It’s no secret – when you save money, you create a safe financial future for yourself and your loved ones. Although you may find it difficult to save, sometimes you only need a catalyst to provide the much needed motivational boost to start saving. DebtSafe therefore urges all South Africans to start a savings culture by celebrating World Savings Day with us on the 31st of October 2016.
This special day was established in Italy on the 31st of October 1924 during the first International Savings Bank Congress. Today World Savings Day mainly focusses on developing countries, where people are inspired to double the number of savings mechanisms they use. Ultimately, the purpose of this day is to emphasise the value of saving money and how you can benefit from it in the future.
Wikus Olivier, debt management expert at DebtSafe, reminds consumers that they don’t necessarily have to deposit a large sum of money into a savings account or money market. A few bucks a month is still a very good start. Experts recommend that consumers should save at least 10 to 20% of their nett salaries, even before any living expenses are paid for. The percentage can vary slightly, depending on the circumstances: a twenty-year old’s ideal savings amount would, for example, differ from that of an older person’s amount.
As it is often the case, it is easier to keep going with something that is difficult, if you know why you are doing it – and it is the same with savings. There are several objectives why people save, for example for children’s education, retirement, cars, houses and other short-term goals namely holidays. So set clear goals for your budget so that you can see exactly what is going on, remembering that it’s important to prioritise your objectives: for example, paying off an expensive loan should take precedence over saving to purchase a luxury item. You can also add a timeline to your savings plan to show how much time you have to reach each savings goal and to keep you motivated.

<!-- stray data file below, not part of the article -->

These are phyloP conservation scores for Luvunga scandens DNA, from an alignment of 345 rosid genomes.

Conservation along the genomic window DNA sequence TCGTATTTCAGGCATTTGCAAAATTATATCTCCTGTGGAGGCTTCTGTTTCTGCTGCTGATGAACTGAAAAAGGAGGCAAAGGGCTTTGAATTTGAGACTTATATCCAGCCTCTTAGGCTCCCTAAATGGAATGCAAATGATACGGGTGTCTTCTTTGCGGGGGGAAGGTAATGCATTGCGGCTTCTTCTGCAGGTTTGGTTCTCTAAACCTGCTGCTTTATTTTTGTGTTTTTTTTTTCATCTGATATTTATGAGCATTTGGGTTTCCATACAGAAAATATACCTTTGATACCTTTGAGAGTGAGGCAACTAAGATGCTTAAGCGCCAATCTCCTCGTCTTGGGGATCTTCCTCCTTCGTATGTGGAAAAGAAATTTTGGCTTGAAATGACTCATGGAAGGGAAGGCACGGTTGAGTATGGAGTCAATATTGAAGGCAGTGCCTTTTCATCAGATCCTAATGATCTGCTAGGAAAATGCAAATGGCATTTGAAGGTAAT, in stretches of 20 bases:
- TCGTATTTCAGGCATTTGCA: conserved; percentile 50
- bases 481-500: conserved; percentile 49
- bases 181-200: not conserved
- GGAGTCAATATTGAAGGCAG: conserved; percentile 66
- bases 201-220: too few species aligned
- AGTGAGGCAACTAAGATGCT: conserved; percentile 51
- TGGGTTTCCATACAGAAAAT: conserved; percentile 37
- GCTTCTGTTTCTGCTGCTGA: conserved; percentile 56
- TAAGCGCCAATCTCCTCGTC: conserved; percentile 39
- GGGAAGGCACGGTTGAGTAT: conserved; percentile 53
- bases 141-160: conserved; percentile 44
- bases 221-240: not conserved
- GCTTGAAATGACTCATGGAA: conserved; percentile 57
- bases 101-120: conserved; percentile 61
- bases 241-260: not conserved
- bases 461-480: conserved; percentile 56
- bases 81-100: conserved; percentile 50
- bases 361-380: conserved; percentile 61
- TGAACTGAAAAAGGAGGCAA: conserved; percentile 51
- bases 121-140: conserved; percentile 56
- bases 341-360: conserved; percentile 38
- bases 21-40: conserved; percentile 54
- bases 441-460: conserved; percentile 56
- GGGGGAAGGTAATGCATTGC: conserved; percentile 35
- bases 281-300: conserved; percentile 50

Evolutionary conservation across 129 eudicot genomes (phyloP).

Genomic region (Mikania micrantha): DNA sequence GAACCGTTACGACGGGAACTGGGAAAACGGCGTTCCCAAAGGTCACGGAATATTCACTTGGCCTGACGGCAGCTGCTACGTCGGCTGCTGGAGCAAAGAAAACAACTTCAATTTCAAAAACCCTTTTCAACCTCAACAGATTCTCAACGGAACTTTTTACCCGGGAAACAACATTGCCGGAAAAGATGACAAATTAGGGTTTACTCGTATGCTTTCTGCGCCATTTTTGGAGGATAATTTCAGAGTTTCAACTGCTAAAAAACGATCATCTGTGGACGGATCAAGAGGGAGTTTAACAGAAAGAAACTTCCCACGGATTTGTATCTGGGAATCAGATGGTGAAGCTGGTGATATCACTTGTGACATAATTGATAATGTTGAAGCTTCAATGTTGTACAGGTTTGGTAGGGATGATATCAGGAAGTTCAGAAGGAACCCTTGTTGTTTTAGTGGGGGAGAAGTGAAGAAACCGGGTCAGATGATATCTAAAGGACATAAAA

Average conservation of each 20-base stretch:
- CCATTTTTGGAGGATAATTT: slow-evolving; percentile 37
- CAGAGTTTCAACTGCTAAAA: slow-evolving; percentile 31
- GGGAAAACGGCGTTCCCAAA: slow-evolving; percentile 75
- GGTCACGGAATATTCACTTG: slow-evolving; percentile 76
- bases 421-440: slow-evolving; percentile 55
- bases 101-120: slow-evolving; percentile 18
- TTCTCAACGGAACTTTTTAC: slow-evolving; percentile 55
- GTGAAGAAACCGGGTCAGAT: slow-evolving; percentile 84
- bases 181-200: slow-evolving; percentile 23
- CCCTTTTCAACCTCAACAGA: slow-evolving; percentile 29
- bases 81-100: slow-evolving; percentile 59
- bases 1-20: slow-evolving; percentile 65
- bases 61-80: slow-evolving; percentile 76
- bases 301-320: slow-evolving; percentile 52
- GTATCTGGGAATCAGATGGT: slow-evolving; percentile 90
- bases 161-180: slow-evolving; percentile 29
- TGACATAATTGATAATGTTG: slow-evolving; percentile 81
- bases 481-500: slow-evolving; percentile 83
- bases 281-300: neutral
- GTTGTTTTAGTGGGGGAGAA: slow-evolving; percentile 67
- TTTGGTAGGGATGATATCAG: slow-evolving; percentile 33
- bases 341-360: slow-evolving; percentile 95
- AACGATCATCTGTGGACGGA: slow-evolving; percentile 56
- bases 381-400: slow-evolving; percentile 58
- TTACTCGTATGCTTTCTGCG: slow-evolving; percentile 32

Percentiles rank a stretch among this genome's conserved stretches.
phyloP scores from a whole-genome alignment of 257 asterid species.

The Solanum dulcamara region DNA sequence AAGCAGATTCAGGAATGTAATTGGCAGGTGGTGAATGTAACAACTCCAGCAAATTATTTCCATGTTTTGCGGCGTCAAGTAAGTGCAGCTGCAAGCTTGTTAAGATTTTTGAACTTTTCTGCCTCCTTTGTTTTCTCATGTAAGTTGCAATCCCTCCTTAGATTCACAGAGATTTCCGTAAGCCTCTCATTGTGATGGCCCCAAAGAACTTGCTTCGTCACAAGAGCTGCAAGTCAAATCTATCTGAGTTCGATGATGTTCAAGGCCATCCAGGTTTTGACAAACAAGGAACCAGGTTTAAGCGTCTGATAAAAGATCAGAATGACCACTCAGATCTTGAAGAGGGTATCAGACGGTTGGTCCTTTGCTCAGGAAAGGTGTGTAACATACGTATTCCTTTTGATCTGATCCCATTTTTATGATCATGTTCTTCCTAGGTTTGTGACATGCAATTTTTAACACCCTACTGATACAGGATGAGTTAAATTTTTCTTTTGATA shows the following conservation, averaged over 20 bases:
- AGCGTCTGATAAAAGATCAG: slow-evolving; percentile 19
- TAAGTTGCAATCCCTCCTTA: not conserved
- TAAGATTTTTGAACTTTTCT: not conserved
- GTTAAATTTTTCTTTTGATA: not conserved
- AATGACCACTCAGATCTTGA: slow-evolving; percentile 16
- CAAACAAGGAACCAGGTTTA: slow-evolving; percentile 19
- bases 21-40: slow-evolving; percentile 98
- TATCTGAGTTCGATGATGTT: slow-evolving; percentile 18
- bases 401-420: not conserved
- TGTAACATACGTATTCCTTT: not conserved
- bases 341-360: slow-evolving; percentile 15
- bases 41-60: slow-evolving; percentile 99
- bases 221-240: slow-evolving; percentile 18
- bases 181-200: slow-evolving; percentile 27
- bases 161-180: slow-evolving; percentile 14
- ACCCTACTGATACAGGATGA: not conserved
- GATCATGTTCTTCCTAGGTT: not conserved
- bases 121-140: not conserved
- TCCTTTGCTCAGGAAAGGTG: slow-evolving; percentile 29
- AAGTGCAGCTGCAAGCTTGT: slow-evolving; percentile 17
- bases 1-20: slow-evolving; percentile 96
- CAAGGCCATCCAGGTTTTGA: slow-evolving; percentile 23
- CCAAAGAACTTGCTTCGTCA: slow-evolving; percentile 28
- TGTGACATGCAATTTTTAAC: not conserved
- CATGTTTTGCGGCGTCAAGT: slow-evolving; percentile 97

Various savings options are available
There are different saving mechanisms available to South African consumers, including cash at home (in a safe), savings accounts, money market options with banks, retirement annuities, endowment policies and unit trusts. Consider each mechanism’s pros and cons before deciding what will work best for you. Money boxes or piggy banks are ideal to teach children to save from a young age, while adults can use a safe. Unfortunately, there is a risk of possible theft involved and no interest will be earned. A savings account is a good option if consumers exceed the minimum balance on the account and there are nice low-cost savings accounts available for children. A money market account is ideal when you are able to deposit a few thousand rands all at once. Retirement annuities are specifically used when consumers would like to save for their pension, and endowments are essential when someone dies or is diagnosed with a critical illness. Unit trust investments give consumers immediate access to their money whilst growing at a steady rate, but they have to be able to deposit the minimum premium of about R500 a month.
Let’s get excited about World Savings Day and start thinking of ways to cultivate a savings culture in our own homes. However, if you find that it is impossible to save because your necessary expenses and debt premiums are more than your income, contact the friendly debt advisors at DebtSafe to assist you with their successful debt review program.